Philanthropic support also helped Garang gain work experience during his studies as a research assistant to Harold Mitchell Chair of Indigenous Eye Health, Professor Hugh Taylor – an esteemed ophthalmologist specialising in Indigenous eye health. “Our work influenced Federal policy on Indigenous eye care,” said Garang. “That pushed me towards getting training in policy, so I could influence high level policy that has a bearing on so many people.”

This crucial experience inspired Garang to continue his education with post-graduate studies – completing an MBA and Master of Public Health at Harvard. This in turn led to his career in health policy where he’s had such an immense impact.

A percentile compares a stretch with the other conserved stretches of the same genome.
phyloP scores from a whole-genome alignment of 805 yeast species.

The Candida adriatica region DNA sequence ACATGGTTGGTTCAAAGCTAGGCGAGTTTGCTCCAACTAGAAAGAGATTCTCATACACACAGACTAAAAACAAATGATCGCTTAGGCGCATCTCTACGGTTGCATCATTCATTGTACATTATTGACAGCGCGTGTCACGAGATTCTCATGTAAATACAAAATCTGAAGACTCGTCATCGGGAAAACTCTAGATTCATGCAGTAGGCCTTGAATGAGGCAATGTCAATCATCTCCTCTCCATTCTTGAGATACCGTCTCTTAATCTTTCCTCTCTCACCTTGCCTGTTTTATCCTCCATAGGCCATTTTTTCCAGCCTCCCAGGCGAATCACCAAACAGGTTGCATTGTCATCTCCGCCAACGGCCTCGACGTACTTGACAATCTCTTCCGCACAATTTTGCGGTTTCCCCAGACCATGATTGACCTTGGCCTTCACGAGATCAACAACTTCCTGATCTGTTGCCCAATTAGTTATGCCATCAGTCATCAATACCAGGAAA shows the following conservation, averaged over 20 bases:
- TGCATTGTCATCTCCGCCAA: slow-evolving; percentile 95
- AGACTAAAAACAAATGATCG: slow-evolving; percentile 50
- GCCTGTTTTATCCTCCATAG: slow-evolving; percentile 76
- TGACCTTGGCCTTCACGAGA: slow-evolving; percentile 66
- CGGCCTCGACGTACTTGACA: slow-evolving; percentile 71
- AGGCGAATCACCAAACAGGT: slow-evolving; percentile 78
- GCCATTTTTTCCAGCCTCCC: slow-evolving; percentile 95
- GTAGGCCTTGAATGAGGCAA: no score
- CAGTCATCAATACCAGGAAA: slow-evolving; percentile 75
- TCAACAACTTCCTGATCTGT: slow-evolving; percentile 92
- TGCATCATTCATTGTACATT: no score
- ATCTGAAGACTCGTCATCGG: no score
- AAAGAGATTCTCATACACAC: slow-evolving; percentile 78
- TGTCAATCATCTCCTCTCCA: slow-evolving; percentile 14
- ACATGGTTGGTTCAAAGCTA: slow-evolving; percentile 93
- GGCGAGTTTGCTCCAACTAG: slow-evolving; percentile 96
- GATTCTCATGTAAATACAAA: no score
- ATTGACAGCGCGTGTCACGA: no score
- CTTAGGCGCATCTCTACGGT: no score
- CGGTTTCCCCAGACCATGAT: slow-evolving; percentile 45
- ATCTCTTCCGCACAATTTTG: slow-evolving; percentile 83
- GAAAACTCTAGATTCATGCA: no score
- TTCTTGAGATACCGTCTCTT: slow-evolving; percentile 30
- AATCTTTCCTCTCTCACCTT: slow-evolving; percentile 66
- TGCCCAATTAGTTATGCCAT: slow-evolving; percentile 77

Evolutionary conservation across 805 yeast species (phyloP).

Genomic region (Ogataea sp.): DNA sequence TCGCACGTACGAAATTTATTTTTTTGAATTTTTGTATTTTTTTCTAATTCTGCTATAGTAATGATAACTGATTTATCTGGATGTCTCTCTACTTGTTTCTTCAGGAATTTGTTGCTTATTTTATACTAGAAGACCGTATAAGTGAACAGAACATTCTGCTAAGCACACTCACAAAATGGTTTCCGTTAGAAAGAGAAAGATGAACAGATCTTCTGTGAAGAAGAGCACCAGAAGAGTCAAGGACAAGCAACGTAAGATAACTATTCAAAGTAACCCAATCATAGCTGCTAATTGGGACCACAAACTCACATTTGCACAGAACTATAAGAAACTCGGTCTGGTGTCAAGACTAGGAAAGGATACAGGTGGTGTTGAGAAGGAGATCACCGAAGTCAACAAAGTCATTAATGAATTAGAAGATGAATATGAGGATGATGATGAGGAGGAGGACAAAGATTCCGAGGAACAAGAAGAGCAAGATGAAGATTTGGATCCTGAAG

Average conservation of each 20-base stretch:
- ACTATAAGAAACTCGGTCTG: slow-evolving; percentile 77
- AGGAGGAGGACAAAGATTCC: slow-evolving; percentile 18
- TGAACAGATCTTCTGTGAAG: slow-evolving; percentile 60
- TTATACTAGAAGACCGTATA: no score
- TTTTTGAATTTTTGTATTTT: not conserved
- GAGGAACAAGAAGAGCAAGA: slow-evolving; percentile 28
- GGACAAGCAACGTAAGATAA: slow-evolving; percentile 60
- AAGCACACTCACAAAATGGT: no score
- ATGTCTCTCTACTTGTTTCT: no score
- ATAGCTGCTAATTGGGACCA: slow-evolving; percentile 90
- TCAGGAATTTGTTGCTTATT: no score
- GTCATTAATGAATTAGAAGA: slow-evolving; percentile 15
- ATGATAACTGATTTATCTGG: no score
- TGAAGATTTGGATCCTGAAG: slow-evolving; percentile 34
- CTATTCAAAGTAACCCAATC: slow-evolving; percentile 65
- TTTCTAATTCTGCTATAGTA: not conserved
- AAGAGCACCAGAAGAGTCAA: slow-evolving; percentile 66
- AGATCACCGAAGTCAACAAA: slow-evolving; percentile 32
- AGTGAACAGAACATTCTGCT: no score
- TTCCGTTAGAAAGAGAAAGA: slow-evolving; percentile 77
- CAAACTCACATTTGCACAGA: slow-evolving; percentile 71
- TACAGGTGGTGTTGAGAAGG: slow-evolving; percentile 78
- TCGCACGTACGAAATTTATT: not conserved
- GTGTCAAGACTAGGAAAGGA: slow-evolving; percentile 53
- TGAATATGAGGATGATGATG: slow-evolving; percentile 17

While the scholarships he received offered financial and practical support, Garang also perceived them as a vote of confidence in his capabilities – encouraging him to continue pursuing excellence as he looked ahead to his career.

Scholarships create a community of scholars and are a real symbol of support for people who aspire to move beyond their training to impact communities and society more broadly. It's an endorsement that what you are pursuing is worth it and something that you should continue doing.

– Doctor Garang Dut

“Everything I do comes back to my hope that the work I do can create immediate to medium-term policy implications. To me, success is defined by how your presence or being in the world has made a difference.”

Thanks to his determination, and the generous commitment of the Victorian Medical Insurance Agency Limited to support students like Garang, it’s safe to say that Garang has certainly achieved such success.

Garang is currently based at the Australian National University (ANU) as a Fellow in Health.